Bibliography:

Works of Manfred Mayrhofer (a selection).

Handbuch des Pāli, mit Texten und Glossar: Eine Einführung in das sprachwissenschaftliche Studium des Mittelindischen, 2 vols., Heidelberg, 1951.

Kurzgefaßtes etymologisches Wörterbuch des Altindischen/A Concise Etymological Sanskrit Dictionary, 4 vols., Heidelberg, 1956–80.

with Wilhelm Brandenstein, Antiguo Persa: gramática, inscripciones, Madrid, 1958.

"Das Bemühen um die Surkh-Kotal-Inschrift," ZDMG 112, 1962, pp. 325-44.

with Wilhelm Brandenstein, Handbuch des Altpersischen, Wiesbaden, 1964.

Sanskrit-Grammatik mit sprachvergleichenden Erläuterungen, 2nd ed., Berlin and New York, 1965; Eng. tr., as A Sanskrit Grammar, Alabama Linguistic and Philological Series 20, Drawer, Al., 1972.

"Zur kritischen Sichtung vorderasiatisch-arischer Personennamen," Indogermanische Forschungen 70, 1965, pp. 146-63.

Die Indo-Arier im Alten Vorderasien: Mit einer analytischen Bibliographie, Wiesbaden, 1966.

Die Rekonstruktion des Medischen, Vienna, 1968.

"Zu den neuen Iranier-namen aus Persepolis," in Studia classica et orientalia Antonino Pagliaro oblata, 3 vols., Rome, 1969, III, pp. 107-17.

"Das Altpersische seit 1964," in Mary Boyce and Ilya Gerschevitch, eds., W. B. Henning Memorial Volume, London, 1970, pp. 276-98.

Onomastica Persepolitana: Das altiranische Namengut der Persepolis-Täfelchen, Vienna, 1973.

Die Arier im Vorderen Orient, ein Mythos? Mit einem bibliographischen Supplement, Vienna,  1974.

Zum Namengut des Avesta, Vienna,  1977.

Iranisches Personennamenbuch I: Die altiranischen Namen, Vienna,  1977–79.

Supplement zur Sammlung der altpersischen Inschriften, Vienna, 1978.

Ausgewählte Kleine Schriften I, ed. Zigrid Deger-Jalkotzy and Rüdiger Schmitt, Wiesbaden, 1979; II,  Ausgewählte Kleine Schriften: Festgabe für Manfred Mayrhofer zum 70. Geburtstag, ed. Rüdiger Schmitt, Wiesbaden, 1996.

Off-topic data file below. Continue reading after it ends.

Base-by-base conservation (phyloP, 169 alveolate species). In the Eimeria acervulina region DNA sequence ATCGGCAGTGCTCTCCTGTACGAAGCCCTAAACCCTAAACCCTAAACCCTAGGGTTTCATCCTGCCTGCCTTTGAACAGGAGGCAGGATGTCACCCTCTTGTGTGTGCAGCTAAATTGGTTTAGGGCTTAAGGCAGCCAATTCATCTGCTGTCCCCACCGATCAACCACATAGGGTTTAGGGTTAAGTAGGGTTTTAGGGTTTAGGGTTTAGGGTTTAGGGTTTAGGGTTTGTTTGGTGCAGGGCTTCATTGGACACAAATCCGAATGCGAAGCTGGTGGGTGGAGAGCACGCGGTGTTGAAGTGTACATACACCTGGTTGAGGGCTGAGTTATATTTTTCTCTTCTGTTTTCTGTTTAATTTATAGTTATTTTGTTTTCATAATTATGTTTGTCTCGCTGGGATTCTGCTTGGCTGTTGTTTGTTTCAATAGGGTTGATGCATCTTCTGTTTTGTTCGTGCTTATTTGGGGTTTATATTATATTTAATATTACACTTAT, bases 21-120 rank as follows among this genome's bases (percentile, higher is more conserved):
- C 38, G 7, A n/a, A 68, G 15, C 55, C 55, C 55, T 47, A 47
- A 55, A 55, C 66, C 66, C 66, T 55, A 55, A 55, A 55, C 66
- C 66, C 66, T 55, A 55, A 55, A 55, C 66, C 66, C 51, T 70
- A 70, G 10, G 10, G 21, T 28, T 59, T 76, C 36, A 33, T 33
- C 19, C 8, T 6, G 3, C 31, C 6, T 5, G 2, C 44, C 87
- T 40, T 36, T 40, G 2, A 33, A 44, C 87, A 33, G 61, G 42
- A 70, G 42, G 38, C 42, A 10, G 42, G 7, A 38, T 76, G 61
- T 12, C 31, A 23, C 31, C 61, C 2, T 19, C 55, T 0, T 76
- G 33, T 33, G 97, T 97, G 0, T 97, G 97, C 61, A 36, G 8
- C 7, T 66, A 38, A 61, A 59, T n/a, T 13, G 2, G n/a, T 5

Nach hundert Jahren: Ferdinand de Saussures Frühwerk und seine Rezeption durch die heutige Indogermanistik, Heidelberg, 1981.

Sanskrit und die Sprachen Alteuropas: Zwei Jahrhunderte des Widerspiels von Entdeckungen und Irrtümern, Göttingen, 1983.

Indogermanische Grammatik I/2: Lautlehre. Segmentale Phonologie des Indogermanischen, Heidelberg, 1986.

Etymologisches Wörterbuch des Altindoarischen, 3 vols., Heidelberg, 1992–2001.

Die Personennamen in der Ṛgveda-Saṁhitā: Sicheres und Zweifelhaftes, Munich, 2003.

Die Hauptprobleme der indogermanischen Lautlehre seit Bechtel, Vienna, 2004.

Die Fortsetzung der indogermanischen Laryngale im Indo-Iranischen, Vienna,  2005.

Einiges zu den Skythen, ihrer Sprache, ihrem Nachleben, Vienna,  2006a.

"Eine Nachlese zu den indo-arischen Sprachresten des Mittanni-Bereichs," Anzeiger der Österreichischen Akademie der Wissenschaften 141/2, 2006b (2007), pp. 83–101.

"Aus der Arbeit an einem etymologischen Wörterbuch des Altpersischen," Anzeiger der Österreichischen Akademie der Wissenschaften 145/2, 2010 (2011), pp. 5–10.

 

Obituaries.

Rüdiger Schmitt, Manfred Mayrhofer: Leben und Werk, Vienna, 2012 (with full bibliography, including further literature on Manfred Mayrhofer).

(RÜDIGER SCHMITT)

Last Updated: January 10, 2014